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Raygun and Gatsby


Gatsby is great. It's a way to build fast static websites that still rehydrate to react in the browser. This means that you can build hybrid, fast webapps with a small-learning curve. However, the extra layer of abstraction can sometimes make even the simplest of additions troublesome if they go contrary to gatsby's opinionated build system. Here is the most recent challenge I came across, adding Raygun, an error and user tracking system, to Gatsby.

Problem 1: Where to put it all.

This one took some figuring. The Raygun JavaScript docs insist on two (or three, if you are manually throwing an exception) scripts to be added to the site/app. The first goes into the head, and the rest into the body. However, The body scripts need the head script to load first, and it's a pretty solid one, requiring a call to the Raygun CDN.

There are a few ways I found to do this. The first is to build an editable version of the html.js file to manually add the scripts. The format of the file should look familiar to you, as it closely mirrors that of a standard html5 page. Adding the scripts here work just fine on local, but in prod-builds gatsby will raise a "window is not defined" error and fail, since during build, Window does not exist. That's no good. You can get around this by using React-Helmet for the head script, but that leaves your body scripts out in the dust, and getting them to build in the proper order is tricky (Hint: "defer").

Gatsby-SSR will fail for a similiar reason, no window is defined during build time. Otherwise Gatsby-SSR would be an excellent option to add in scripts without worrying if Gatsby changed the layout of th html.js file in the future.

In the end, Gatsby-browser is the best way I found to insitute it personally, but sometimes the gatsby-api's can work not quite as expected, and more can go into a complex-build.

The solution

The simplest (in my opinion) way I found is to build a content wrapper, making a utils folder, and then a wrapper.js that wraps all the child content. This allows you to mount the scripts in a some-what ugly yet usable manner so that they only build client-side via componentDidMount(), navigating around the window-is-not-defined error at build time.

// src/utils/wrapper.js
import React, { Component } from 'react'
import { withPrefix, Link } from 'gatsby'

export class Wrapper extends Component {
  constructor(props) {

  componentDidMount() {
    const script1 = document.createElement('script')
    script1.type = 'text/javascript'
    script1.async = true
    const scriptText1 = document.createTextNode(`
        !(function (a, b, c, d, e, f, g, h) {
          ; (a.RaygunObject = e),
              (a[e] =
                  a[e] ||
                  function () {
                      ; (a[e].o = a[e].o || []).push(arguments)
              (f = b.createElement(c)),
              (g = b.getElementsByTagName(c)[0]),
              (f.async = 1),
              (f.src = d),
              g.parentNode.insertBefore(f, g),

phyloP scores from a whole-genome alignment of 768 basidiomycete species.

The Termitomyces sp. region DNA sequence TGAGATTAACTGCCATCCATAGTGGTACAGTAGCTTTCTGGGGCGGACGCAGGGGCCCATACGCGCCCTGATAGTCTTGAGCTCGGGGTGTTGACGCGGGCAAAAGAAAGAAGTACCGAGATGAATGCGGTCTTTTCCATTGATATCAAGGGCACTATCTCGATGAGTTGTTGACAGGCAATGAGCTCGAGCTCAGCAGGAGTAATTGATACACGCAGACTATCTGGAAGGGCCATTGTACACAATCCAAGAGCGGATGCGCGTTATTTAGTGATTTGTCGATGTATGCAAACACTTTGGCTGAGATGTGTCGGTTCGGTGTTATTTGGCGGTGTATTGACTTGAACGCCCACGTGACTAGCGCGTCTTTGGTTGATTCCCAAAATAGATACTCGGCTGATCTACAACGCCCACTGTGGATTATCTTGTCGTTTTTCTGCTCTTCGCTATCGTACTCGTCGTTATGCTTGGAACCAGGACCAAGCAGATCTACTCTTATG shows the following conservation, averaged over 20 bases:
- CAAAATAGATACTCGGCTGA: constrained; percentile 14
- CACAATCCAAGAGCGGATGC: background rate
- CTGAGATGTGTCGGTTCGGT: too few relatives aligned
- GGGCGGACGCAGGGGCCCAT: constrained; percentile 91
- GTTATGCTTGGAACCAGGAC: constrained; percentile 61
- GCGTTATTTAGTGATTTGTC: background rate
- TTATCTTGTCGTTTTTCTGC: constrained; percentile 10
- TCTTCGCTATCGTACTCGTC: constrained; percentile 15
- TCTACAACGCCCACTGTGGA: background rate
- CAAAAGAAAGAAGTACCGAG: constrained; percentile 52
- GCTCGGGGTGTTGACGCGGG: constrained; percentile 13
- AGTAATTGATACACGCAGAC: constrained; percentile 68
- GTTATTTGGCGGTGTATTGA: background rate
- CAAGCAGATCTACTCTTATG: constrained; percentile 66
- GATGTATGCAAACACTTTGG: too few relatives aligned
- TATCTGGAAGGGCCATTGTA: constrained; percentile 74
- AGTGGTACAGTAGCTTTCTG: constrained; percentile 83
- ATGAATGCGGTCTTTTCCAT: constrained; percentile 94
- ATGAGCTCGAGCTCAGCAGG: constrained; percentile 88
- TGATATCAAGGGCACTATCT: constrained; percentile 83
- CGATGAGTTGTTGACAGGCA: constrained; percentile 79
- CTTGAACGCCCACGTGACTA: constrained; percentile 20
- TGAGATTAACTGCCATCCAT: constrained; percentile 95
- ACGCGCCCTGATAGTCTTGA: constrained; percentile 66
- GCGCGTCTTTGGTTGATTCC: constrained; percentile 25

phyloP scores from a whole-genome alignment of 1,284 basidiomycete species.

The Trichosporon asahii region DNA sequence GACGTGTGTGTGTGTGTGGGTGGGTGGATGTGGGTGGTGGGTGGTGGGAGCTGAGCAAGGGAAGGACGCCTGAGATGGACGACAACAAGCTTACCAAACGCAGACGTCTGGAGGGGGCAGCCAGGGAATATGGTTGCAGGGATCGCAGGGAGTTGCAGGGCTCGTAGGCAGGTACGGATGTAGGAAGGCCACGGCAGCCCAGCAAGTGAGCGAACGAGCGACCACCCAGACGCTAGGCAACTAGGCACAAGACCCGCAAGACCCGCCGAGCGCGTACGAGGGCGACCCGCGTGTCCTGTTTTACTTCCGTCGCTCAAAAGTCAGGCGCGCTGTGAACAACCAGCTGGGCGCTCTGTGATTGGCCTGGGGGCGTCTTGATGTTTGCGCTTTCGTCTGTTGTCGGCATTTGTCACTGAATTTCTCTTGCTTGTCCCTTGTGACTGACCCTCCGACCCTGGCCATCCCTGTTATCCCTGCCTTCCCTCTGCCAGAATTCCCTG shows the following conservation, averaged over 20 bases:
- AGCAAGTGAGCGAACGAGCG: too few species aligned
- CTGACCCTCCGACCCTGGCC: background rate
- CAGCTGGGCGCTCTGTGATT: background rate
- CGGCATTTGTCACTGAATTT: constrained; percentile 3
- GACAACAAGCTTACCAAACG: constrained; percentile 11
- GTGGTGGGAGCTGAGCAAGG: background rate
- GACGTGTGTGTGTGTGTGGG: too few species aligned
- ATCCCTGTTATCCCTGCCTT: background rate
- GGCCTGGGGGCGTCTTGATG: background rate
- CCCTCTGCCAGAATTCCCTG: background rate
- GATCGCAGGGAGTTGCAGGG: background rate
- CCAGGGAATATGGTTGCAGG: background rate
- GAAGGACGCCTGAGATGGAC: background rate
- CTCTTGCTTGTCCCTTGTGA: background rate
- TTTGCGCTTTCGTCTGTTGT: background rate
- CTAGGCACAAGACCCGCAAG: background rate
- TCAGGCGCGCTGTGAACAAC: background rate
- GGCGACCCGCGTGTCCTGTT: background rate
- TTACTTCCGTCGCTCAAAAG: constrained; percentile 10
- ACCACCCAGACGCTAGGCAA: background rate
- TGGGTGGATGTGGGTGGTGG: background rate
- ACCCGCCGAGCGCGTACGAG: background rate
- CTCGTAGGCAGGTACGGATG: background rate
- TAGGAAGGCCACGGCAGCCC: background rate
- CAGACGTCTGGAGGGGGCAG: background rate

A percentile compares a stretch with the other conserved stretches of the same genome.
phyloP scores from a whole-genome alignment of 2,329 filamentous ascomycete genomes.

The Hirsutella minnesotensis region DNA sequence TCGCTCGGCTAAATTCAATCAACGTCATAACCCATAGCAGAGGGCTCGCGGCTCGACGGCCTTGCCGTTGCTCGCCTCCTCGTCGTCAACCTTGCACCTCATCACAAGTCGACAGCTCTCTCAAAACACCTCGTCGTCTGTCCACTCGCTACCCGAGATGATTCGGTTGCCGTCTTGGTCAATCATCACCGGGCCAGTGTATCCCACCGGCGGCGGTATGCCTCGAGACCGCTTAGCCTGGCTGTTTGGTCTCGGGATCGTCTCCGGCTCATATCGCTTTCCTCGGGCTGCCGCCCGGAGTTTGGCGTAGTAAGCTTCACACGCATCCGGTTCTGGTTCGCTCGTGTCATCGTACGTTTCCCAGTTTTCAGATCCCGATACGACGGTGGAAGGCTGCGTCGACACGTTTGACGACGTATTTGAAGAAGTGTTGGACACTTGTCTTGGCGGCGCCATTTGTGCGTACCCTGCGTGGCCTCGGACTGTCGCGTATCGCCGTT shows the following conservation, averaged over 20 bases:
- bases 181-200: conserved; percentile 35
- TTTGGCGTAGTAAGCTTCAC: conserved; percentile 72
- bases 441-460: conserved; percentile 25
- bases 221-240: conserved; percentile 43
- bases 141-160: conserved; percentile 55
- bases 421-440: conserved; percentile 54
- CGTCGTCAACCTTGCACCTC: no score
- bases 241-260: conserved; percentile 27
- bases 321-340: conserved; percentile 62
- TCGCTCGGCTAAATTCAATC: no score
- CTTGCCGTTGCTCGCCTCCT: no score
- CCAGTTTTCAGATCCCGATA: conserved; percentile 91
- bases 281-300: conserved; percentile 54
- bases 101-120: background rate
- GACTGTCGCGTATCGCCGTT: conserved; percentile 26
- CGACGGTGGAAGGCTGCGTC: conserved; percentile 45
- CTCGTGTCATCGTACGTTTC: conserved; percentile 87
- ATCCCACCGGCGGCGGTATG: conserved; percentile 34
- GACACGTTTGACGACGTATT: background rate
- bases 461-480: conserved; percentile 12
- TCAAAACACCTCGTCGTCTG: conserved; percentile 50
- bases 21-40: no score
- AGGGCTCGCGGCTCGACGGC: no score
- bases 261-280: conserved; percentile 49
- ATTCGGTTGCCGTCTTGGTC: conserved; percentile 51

(h = a.onerror),
              (a.onerror = function (b, c, d, f, g) {
                  h && h(b, c, d, f, g),
                      g || (g = new Error(b)),
                      (a[e].q = a[e].q || []),
                          e: g,


    const script2 = document.createElement('script')
    script2.type = 'text/javascript'
    script2.defer = true
    const scriptText2 = document.createTextNode(`
    rg4js("apiKey", "${process.env.RAYGUN_API_KEY}")
    rg4js("enableCrashReporting", true)
    rg4js('enablePulse', true);


    const script3 = document.createElement('script')
    script3.type = 'text/javascript'
    script3.defer = true
    const scriptText3 = document.createTextNode(`
    try {
      throw new Error("50 50 vision ");
    } catch (e) {
          error: (e)


  render() {
    const { children } = this.props
    return <div>{children}</div>

export default Wrapper

The third script is simply to start the ball rolling by sending an error to your raygun admin page, once the first error goes through, be sure to remove it.

The wrapper is then used with all the content inside of gatsby-browser (read: absolutely every other part of your rendered app) with the help of the wrapRootElement api.

// gatsby-browser.js
import Wrapper from './src/utils/wrapper'

export const wrapRootElement = ({ element }) => {
  return <Wrapper>{element}</Wrapper>

If you chose, like I did, to not include your API key inside of the wrapper, you will need to install dotenv with wither

npm install dotenv --save


yarn add dotenv

include your env(s) file to root (I prefer to use .env.development and .env.production), and then include it in your gatsby-config file

// gatsby-config.js
  path: `.env.${process.env.NODE_ENV}`,

Be sure to include your .env file(s) to your .gitignore as well, and if you are using netlify, adding the env to your netlify environment variables menu.

And there it is! A functional Raygun interface with immediate error reporting. If you would like to use some more detailed user-tracking, the scripts can be moved around, some to html.js, and into the head, etc, but for any basic build that needs to be up and running immediately, this is the fastest solution that I found.